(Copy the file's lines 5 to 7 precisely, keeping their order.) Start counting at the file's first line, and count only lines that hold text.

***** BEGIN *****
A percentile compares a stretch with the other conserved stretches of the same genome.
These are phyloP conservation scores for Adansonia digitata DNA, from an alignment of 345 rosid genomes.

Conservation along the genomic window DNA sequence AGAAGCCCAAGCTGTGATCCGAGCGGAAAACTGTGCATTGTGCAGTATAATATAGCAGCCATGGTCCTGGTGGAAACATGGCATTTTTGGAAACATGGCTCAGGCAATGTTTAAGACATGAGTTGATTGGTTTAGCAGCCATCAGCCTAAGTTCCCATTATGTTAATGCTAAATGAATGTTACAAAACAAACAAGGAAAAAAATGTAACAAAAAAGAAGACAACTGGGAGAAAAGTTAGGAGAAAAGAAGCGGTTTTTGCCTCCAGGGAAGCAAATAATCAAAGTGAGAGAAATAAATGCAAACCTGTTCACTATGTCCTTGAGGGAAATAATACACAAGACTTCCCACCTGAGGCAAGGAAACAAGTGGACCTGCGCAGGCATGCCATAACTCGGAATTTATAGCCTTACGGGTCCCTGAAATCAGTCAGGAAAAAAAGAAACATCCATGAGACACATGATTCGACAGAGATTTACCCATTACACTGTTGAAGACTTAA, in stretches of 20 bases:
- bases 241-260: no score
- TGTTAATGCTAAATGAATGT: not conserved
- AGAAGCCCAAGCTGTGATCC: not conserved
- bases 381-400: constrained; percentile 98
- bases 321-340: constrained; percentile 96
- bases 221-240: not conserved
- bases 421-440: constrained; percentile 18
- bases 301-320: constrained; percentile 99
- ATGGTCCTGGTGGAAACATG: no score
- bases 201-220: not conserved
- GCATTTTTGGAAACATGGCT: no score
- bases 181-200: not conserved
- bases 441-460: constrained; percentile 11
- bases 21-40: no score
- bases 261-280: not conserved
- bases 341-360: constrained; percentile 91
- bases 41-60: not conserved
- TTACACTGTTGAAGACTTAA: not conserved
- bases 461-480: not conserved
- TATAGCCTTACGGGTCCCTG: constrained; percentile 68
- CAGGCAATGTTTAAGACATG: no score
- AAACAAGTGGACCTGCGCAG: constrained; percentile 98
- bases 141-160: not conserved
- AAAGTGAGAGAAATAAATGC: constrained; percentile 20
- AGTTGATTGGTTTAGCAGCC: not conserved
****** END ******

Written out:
- TGTTAATGCTAAATGAATGT: not conserved
- AGAAGCCCAAGCTGTGATCC: not conserved
- bases 381-400: constrained; percentile 98